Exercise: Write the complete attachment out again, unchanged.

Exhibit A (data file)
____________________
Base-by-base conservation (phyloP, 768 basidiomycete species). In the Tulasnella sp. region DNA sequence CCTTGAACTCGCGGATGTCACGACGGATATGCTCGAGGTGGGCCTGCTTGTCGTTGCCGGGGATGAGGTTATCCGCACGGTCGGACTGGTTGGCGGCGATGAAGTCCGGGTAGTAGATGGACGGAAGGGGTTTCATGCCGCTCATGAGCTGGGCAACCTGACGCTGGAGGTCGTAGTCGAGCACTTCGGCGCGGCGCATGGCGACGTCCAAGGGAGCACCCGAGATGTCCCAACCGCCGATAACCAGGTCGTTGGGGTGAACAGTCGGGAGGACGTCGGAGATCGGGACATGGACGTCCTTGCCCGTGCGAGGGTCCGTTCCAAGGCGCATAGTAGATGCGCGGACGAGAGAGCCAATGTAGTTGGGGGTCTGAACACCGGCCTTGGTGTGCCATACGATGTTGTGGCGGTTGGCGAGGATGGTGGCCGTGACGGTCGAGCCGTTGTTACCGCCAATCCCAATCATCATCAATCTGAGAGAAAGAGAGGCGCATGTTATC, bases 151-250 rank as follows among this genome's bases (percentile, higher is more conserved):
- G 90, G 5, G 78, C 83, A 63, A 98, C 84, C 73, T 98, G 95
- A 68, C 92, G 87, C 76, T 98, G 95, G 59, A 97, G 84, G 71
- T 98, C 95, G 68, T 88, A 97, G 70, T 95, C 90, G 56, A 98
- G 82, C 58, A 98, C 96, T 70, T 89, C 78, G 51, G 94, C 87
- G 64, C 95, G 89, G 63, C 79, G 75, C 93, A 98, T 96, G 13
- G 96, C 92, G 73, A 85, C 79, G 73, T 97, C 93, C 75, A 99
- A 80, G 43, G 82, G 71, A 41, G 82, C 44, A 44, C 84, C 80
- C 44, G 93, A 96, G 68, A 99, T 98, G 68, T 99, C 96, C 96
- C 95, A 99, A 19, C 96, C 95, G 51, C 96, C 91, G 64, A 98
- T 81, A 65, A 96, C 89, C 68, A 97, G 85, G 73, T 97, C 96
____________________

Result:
Base-by-base conservation (phyloP, 768 basidiomycete species). In the Tulasnella sp. region DNA sequence CCTTGAACTCGCGGATGTCACGACGGATATGCTCGAGGTGGGCCTGCTTGTCGTTGCCGGGGATGAGGTTATCCGCACGGTCGGACTGGTTGGCGGCGATGAAGTCCGGGTAGTAGATGGACGGAAGGGGTTTCATGCCGCTCATGAGCTGGGCAACCTGACGCTGGAGGTCGTAGTCGAGCACTTCGGCGCGGCGCATGGCGACGTCCAAGGGAGCACCCGAGATGTCCCAACCGCCGATAACCAGGTCGTTGGGGTGAACAGTCGGGAGGACGTCGGAGATCGGGACATGGACGTCCTTGCCCGTGCGAGGGTCCGTTCCAAGGCGCATAGTAGATGCGCGGACGAGAGAGCCAATGTAGTTGGGGGTCTGAACACCGGCCTTGGTGTGCCATACGATGTTGTGGCGGTTGGCGAGGATGGTGGCCGTGACGGTCGAGCCGTTGTTACCGCCAATCCCAATCATCATCAATCTGAGAGAAAGAGAGGCGCATGTTATC, bases 151-250 rank as follows among this genome's bases (percentile, higher is more conserved):
- G 90, G 5, G 78, C 83, A 63, A 98, C 84, C 73, T 98, G 95
- A 68, C 92, G 87, C 76, T 98, G 95, G 59, A 97, G 84, G 71
- T 98, C 95, G 68, T 88, A 97, G 70, T 95, C 90, G 56, A 98
- G 82, C 58, A 98, C 96, T 70, T 89, C 78, G 51, G 94, C 87
- G 64, C 95, G 89, G 63, C 79, G 75, C 93, A 98, T 96, G 13
- G 96, C 92, G 73, A 85, C 79, G 73, T 97, C 93, C 75, A 99
- A 80, G 43, G 82, G 71, A 41, G 82, C 44, A 44, C 84, C 80
- C 44, G 93, A 96, G 68, A 99, T 98, G 68, T 99, C 96, C 96
- C 95, A 99, A 19, C 96, C 95, G 51, C 96, C 91, G 64, A 98
- T 81, A 65, A 96, C 89, C 68, A 97, G 85, G 73, T 97, C 96